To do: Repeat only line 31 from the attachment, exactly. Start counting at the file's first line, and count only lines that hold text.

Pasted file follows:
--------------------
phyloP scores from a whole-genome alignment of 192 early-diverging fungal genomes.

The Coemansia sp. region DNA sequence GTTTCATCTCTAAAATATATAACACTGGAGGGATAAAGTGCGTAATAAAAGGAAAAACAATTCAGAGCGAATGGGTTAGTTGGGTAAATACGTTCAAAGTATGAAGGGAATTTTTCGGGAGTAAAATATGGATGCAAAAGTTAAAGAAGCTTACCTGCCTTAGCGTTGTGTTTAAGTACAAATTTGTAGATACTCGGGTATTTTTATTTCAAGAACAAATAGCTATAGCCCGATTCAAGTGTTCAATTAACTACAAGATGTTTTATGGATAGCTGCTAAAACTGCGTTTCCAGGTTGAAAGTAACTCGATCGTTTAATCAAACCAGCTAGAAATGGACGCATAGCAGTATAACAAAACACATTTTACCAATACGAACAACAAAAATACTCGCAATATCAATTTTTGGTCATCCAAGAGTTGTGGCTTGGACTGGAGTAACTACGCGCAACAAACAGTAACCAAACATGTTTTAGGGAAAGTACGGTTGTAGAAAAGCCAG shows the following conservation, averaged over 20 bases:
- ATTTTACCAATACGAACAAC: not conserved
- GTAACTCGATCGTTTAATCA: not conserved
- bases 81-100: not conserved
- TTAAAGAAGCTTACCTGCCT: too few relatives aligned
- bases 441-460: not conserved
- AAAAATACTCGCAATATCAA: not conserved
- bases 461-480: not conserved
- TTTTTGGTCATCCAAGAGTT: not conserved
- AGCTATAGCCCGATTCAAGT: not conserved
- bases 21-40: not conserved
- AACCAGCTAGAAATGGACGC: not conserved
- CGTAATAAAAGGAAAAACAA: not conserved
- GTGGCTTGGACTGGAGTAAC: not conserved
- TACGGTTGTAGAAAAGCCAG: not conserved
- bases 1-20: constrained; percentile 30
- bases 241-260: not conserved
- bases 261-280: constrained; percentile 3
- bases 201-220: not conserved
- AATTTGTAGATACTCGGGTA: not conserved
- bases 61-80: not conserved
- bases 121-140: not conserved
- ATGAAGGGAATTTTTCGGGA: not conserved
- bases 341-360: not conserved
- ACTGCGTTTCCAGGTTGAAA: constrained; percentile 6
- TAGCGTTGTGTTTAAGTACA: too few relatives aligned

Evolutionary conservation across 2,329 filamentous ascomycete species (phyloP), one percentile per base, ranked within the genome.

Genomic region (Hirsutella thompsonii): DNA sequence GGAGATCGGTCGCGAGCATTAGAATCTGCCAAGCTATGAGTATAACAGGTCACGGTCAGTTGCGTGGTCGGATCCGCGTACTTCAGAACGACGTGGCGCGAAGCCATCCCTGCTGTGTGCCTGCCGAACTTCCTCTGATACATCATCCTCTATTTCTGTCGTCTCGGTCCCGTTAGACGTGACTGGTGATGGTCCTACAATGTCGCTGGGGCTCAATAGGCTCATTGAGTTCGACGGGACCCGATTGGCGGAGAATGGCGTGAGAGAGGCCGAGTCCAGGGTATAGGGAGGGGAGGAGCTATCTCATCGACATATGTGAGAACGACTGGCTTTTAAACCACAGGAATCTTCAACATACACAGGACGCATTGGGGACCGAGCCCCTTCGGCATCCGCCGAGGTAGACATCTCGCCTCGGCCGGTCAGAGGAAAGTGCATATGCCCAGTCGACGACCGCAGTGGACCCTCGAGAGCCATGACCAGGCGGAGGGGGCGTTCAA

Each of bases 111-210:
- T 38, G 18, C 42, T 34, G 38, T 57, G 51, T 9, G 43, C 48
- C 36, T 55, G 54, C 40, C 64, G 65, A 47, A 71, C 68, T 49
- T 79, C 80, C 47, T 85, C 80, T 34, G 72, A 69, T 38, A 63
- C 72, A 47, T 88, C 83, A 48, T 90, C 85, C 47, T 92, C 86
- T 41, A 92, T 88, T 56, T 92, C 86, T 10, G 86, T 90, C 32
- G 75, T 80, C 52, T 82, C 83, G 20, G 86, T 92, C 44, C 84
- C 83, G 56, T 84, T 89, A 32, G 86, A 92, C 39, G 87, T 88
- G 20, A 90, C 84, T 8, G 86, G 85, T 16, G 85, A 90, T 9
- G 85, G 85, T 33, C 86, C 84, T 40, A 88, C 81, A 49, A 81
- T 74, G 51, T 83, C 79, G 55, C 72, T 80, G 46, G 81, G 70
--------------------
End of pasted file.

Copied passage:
- T 38, G 18, C 42, T 34, G 38, T 57, G 51, T 9, G 43, C 48